Nutritionists are experts in food and nutrition. They advise people on what to eat in order to lead a healthy lifestyle or achieve a specific health-related goal. They work in many settings, including hospitals, cafeterias, nursing homes, and schools. Some are self-employed with their own practice.
Some nutritionists provide customized information for specific individuals. For example, a dietitian or nutritionist might teach a patient with high blood pressure how to use less salt when preparing meals. Others work with groups of people who have similar needs. They might, for example, plan a diet with reduced fat and sugar to help overweight people lose weight.
Nutritionists typically do the following:
Although all nutritionists do similar tasks, there are several specialties within the occupations. The following are examples of types of nutritionists:
Most nutritionists have earned a bachelor’s degree and receive supervised training through an internship or as a part of their coursework. Also, many jurisdictions require nutritionists to be licensed. Their degrees are in dietetics, foods and nutrition, food service systems management, or a related area. Programs include courses in nutrition, physiology, chemistry, and biology.
Nutritionists typically participate in several hundred hours of supervised training, usually in the form of an internship following graduation from college. However, some programs in dietetics include this training as part of the coursework.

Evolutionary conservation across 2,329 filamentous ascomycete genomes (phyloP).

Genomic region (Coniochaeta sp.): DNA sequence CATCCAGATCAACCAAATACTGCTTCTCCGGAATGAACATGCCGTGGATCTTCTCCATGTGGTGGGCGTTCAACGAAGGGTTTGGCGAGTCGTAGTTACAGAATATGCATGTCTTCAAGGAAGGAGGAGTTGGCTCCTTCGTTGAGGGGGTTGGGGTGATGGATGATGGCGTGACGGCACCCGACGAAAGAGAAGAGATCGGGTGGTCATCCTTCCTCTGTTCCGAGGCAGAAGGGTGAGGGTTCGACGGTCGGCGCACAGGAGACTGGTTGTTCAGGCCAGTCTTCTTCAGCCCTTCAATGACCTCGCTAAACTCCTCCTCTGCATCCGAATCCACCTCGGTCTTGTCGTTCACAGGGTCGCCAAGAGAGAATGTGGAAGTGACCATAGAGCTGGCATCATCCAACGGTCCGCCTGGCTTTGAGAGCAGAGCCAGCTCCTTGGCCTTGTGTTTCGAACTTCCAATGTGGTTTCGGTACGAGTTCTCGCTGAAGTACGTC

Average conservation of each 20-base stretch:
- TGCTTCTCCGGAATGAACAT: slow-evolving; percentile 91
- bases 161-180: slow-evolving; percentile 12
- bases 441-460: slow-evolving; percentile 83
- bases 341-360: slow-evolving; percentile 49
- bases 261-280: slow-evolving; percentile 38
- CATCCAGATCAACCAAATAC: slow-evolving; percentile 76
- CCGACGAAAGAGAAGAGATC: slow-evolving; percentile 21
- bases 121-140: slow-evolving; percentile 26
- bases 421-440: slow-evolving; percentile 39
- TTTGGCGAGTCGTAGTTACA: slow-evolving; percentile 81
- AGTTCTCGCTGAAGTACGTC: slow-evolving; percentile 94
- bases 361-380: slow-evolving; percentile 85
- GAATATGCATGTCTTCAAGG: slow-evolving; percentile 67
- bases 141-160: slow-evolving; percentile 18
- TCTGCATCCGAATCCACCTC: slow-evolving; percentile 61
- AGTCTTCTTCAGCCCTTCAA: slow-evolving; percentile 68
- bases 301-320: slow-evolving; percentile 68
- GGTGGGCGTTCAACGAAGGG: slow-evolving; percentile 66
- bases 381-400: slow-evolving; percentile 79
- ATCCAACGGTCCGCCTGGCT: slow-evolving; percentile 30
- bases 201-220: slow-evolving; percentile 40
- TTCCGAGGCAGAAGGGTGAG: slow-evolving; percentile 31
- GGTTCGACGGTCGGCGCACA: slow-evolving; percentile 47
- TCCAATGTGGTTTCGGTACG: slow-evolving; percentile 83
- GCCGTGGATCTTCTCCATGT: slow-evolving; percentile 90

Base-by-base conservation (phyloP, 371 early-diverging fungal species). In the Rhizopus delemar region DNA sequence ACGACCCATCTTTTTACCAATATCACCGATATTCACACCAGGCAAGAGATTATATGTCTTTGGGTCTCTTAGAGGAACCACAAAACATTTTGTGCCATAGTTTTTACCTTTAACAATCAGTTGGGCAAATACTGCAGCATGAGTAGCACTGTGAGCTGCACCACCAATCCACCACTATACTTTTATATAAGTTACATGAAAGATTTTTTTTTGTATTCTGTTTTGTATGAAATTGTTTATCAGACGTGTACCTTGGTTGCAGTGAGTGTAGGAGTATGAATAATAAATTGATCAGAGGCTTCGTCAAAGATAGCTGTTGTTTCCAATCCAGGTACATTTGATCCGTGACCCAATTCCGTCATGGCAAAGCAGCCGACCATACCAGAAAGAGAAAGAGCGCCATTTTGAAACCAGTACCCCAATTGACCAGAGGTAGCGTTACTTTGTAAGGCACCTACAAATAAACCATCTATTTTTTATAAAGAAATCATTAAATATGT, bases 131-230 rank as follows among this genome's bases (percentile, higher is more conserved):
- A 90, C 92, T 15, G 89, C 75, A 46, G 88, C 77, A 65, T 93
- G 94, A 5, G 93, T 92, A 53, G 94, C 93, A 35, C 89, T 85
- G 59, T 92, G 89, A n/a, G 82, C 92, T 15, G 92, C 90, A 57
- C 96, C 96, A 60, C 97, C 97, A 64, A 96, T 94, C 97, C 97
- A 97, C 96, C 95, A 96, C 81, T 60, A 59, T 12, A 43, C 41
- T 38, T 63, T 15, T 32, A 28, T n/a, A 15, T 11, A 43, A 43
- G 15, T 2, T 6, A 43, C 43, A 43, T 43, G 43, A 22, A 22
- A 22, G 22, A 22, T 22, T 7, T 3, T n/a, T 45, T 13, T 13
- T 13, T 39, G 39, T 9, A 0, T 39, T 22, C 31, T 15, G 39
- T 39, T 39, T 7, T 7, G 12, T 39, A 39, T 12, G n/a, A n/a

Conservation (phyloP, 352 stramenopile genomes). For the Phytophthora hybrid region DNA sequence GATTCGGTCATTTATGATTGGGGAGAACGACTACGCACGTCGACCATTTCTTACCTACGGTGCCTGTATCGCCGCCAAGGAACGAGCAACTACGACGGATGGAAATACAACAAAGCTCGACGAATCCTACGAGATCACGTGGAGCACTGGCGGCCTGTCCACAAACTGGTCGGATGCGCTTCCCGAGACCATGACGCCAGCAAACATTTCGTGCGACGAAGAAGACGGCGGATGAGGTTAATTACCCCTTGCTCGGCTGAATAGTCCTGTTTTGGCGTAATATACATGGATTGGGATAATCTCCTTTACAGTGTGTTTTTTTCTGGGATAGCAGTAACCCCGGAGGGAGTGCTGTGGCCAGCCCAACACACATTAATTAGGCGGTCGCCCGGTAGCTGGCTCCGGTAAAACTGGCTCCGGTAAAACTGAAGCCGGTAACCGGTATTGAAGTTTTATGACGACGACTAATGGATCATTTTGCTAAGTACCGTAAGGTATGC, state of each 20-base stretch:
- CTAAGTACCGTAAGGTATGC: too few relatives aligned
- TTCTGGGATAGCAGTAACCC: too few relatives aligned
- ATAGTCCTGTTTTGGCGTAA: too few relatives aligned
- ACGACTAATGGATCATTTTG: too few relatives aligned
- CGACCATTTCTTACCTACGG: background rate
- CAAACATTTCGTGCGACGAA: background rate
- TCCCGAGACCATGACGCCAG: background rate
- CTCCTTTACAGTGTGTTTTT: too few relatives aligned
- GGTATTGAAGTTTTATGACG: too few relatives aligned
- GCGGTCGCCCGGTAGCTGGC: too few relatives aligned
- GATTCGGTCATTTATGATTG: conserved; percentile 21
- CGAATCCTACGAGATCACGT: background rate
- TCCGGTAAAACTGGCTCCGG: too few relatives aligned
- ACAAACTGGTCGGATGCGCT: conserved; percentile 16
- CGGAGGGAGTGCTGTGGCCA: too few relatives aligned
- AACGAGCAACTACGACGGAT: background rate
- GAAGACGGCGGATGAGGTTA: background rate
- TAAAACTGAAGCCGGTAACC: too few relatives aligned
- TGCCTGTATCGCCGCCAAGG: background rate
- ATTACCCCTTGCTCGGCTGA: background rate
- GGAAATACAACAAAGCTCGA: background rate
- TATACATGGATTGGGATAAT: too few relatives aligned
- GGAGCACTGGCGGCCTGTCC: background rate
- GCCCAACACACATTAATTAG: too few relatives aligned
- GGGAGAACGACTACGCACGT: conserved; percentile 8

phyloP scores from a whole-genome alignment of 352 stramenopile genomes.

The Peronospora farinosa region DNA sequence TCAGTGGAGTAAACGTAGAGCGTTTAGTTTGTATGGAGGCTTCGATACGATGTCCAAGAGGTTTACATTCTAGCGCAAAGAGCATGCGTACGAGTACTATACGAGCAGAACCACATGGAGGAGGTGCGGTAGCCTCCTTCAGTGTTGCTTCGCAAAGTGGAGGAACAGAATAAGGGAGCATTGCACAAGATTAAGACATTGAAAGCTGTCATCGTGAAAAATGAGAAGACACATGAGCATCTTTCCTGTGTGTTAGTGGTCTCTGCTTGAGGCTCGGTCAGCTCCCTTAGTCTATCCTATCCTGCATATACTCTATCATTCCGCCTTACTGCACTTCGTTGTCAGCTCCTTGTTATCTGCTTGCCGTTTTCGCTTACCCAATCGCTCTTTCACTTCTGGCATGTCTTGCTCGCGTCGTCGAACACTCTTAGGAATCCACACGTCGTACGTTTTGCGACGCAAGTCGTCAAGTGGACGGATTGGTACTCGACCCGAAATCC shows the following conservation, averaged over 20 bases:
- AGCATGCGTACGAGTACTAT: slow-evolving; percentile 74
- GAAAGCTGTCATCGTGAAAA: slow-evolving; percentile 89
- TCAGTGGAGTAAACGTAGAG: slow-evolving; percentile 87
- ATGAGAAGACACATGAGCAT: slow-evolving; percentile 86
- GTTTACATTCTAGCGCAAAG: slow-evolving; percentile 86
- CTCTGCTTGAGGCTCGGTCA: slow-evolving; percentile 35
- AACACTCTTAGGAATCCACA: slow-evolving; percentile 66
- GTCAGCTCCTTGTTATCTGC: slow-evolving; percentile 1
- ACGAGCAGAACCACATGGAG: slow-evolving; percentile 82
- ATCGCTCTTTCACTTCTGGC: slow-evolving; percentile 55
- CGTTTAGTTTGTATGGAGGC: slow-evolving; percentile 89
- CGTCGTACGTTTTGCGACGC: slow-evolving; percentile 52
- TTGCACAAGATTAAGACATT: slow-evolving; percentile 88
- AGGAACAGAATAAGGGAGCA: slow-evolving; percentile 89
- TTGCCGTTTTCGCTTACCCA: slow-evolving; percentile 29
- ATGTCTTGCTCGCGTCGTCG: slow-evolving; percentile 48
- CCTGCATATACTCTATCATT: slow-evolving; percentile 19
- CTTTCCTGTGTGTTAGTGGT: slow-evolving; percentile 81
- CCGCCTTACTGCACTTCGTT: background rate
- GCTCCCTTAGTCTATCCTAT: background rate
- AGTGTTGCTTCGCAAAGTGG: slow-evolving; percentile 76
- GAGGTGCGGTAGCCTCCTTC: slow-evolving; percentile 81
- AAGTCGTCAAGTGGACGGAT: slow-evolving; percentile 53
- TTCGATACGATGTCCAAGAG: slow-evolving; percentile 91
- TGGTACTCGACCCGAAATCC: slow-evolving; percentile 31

Nutritionists must keep up to date with the latest nutrition research. They should be able to interpret scientific studies and translate nutrition science into practical eating advice. Because there are many aspects to the work of nutritionists, they should have the ability to stay organized. Management dietitians, for example, must consider both the nutritional needs of their customers and the costs of meals.
Nutritionists must listen carefully to understand clients’ goals and concerns. They also have to be emphatic to help clients confront and overcome dietary struggles. They must explain complicated topics in a way that people with less technical knowledge understand. For example, a clinical dietitian must be able to clearly tell clients about what to eat and why eating the recommended foods is important.
Nutritionists work in hospitals, cafeterias, nursing homes, and schools. Some nutritionists are self-employed and maintain their own practice. They work as consultants, providing advice to individual clients, or they work for healthcare establishments on a contract basis.